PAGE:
Who Stole the Cookies From the Cookie Jar?

Submitted into Contest #241 in response to: Start your story with an unexpected betrayal.... view prompt


Fiction Kids

Milo waited all morning for his baby brother to take a nap. He had something big planned for when Mama was busy rocking him to sleep.

“Mama, I think baby Andrew is tired. Take him to bed,” Milo said after breakfast.

“Not quite yet,” Mama told him.

Milo eyed the cookie jar on top of the counter. Mama noticed, and pushed the jar as far back as it could go. 

“Okay. I’m just going to go play in the playroom,” Milo announced.

He zoomed down the hallway, and jumped through the second doorway on the left. Milo pulled an empty backpack off the toy shelf and started filling it with his plastic tools. He packed up a saw, a wrench, a hammer, a measuring tape, and a screwdriver. He tossed some plastic screws and bolts into the small front pocket, then closed all the zippers on his pack.

Rascal, the family’s big brown dog, slipped through the doorway. Tail wagging, he stopped to sniff Milo’s backpack. 

“Hey, don’t sniff my backpack, you silly dog. I’m getting ready for a mission. You can come with me, later,” Milo giggled.

He reached up and scratched behind Rascal’s ears. The pup licked Milo’s face, then curled up on the big, fluffy dog bed in the corner.

“Don’t sleep too long, Rascal. We’ve got an important mission,” Milo reminded him.

He scanned the toy shelves for the rest of his supplies. His eyes zeroed in on the bin of dress up clothes. Milo pulled the bin off the shelf and dumped the contents on the floor.

He rummaged through the costumes until he found the bright orange construction vest. He slid his arms through the openings on the sides, pulled the front flaps over his belly, and fastened the Velcro down his front.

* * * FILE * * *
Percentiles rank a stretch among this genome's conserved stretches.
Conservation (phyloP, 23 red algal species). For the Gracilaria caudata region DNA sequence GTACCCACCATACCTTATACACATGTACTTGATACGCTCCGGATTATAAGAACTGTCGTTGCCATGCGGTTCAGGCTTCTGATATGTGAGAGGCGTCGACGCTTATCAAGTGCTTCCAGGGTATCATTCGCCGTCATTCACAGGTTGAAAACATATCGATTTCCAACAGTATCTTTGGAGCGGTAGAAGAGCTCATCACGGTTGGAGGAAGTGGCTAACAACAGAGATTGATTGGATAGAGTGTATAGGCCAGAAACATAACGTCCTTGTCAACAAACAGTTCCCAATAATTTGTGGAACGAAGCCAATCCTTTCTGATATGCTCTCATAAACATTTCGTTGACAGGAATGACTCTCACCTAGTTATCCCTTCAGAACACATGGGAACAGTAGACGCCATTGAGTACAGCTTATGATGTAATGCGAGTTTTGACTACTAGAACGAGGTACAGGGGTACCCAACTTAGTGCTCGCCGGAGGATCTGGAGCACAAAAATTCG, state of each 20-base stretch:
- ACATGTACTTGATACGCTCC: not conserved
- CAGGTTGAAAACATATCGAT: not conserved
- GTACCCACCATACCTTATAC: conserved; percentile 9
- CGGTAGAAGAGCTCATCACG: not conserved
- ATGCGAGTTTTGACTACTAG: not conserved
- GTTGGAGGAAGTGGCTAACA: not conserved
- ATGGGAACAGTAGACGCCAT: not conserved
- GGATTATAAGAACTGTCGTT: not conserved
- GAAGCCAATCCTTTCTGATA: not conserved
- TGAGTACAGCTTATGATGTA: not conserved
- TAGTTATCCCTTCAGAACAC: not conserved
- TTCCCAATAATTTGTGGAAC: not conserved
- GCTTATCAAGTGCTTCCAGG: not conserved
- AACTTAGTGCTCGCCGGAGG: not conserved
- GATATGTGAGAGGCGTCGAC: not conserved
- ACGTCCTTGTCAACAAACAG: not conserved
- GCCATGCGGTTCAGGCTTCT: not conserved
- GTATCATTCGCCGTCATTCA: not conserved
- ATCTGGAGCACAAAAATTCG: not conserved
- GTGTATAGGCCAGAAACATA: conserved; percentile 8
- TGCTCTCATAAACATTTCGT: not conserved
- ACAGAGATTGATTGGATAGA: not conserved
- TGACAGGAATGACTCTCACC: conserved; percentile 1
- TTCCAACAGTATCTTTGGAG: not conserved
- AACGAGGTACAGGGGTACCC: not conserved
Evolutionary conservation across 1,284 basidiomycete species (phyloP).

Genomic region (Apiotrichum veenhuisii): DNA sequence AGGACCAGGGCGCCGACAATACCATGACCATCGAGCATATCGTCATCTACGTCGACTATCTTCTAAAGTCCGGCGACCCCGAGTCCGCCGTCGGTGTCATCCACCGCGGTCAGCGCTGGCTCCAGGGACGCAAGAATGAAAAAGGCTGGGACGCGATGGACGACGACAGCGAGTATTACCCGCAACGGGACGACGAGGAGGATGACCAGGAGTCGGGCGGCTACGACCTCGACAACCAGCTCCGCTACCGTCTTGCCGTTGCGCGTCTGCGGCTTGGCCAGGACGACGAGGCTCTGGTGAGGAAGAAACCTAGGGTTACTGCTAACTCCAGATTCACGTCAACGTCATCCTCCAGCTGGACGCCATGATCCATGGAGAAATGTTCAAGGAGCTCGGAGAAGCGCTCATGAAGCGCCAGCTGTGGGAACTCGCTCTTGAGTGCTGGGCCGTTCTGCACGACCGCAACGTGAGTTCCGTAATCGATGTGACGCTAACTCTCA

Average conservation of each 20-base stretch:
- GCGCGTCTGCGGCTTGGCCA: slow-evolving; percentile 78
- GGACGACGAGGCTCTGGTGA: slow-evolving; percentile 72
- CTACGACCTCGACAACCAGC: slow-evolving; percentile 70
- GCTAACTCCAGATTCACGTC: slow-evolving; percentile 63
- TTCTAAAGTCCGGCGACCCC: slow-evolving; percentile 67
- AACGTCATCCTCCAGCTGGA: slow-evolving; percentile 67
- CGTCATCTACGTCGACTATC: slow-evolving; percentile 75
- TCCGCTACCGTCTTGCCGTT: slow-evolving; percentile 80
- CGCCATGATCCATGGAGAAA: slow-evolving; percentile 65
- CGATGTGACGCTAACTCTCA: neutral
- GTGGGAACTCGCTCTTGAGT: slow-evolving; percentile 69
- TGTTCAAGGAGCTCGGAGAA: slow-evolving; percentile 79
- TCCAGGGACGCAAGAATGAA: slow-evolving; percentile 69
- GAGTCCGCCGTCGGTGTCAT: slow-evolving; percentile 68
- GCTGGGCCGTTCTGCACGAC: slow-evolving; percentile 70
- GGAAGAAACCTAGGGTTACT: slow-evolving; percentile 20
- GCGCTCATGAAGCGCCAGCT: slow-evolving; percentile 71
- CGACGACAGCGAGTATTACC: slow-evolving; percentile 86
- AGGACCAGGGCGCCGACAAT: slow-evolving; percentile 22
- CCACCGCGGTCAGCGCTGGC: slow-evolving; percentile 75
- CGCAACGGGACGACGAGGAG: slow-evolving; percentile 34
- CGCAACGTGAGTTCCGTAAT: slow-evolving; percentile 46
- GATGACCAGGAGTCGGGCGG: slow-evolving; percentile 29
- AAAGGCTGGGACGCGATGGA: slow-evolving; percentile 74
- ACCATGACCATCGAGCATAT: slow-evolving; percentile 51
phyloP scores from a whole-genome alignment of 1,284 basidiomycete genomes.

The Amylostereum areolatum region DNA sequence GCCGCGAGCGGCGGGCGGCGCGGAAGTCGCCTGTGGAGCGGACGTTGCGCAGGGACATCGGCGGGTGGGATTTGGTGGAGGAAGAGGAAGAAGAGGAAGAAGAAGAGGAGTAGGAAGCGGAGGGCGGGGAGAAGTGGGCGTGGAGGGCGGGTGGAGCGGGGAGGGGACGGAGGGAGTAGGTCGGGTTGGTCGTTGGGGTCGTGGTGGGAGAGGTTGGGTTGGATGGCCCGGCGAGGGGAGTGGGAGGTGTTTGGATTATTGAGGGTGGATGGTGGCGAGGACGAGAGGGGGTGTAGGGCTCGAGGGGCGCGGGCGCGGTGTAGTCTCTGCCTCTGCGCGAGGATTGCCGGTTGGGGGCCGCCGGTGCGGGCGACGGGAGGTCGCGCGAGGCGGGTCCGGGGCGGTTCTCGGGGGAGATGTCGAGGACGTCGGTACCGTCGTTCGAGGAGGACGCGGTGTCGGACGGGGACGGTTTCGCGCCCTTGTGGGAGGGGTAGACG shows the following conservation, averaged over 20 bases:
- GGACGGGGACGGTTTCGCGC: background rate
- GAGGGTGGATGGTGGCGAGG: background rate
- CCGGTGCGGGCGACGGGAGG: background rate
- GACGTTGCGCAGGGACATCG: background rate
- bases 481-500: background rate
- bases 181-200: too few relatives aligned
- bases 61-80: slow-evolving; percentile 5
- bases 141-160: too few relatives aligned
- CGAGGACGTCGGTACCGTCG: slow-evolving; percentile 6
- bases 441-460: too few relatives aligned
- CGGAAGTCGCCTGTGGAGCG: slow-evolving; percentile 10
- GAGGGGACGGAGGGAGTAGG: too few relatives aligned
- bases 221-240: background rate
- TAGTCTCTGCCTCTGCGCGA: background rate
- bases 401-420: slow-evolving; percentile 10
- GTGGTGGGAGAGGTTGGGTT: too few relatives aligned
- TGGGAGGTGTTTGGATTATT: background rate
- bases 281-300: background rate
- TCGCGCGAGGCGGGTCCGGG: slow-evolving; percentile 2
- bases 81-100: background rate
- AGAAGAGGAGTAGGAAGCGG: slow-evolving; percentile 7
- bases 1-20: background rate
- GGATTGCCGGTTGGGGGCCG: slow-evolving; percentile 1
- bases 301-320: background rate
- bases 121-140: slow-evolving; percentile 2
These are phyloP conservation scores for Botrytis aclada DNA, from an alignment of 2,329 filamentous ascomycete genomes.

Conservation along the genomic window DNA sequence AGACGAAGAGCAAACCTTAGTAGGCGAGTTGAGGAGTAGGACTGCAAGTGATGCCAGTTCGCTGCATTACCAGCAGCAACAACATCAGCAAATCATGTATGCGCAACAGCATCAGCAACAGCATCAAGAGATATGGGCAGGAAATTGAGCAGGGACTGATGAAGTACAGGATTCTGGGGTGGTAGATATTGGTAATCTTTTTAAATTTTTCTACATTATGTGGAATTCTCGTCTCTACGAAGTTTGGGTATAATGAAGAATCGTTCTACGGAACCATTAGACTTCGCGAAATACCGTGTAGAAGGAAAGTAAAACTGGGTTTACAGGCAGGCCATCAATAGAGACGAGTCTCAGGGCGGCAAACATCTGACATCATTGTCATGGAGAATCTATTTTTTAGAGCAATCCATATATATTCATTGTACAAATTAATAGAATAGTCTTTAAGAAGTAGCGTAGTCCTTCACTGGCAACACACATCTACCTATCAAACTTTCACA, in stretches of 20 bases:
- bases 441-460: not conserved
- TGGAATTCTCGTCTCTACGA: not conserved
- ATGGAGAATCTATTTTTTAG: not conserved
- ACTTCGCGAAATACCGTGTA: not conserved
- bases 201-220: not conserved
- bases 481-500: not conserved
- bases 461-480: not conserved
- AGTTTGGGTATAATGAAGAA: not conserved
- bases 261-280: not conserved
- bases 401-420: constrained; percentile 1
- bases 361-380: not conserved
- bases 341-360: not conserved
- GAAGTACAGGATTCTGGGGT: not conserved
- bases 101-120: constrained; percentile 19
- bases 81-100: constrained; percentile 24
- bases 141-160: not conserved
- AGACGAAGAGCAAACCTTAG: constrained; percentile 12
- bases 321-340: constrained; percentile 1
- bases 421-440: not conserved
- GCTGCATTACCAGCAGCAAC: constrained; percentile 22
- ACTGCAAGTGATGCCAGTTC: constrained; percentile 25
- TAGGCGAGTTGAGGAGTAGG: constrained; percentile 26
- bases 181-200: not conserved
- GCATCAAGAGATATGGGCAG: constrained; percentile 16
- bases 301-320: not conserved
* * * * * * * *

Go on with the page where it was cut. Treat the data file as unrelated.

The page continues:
Milo reached into the pile of dress ups and pulled out a tool belt. He buckled it across his hips. Then he picked up his binoculars and a magnifying glass and shoved each item into a pocket on his belt. He put his backpack on his back, and clipped the chest strap together.

Milo placed a pirate hat on top of his head, and slid a pair of sunglasses over his nose, and then he was ready.  Or, so he thought. Milo noticed the flashlight on the tippy top of the toy shelf, and knew it would be essential to his mission.

There was just one problem. Milo couldn’t reach the flashlight. He stood on tiptoe, and stretched his arm as far as it would go. It still wasn’t enough. Milo needed to find a solution-fast. He pulled both of the cushions off the couch and stacked them in front of the toy shelf. Milo stepped up onto the cushions, and with tiptoes, was able to grasp the flashlight. He stashed it in the last empty pocket of his tool belt. 

Milo rushed to put the cushions back on the couch. Mama didn’t like when he tried to reach for things on top of the shelf, and he didn’t want her to see the evidence of what he’d done. He got the second cushion into place just in time. Mama poked her head in one second later.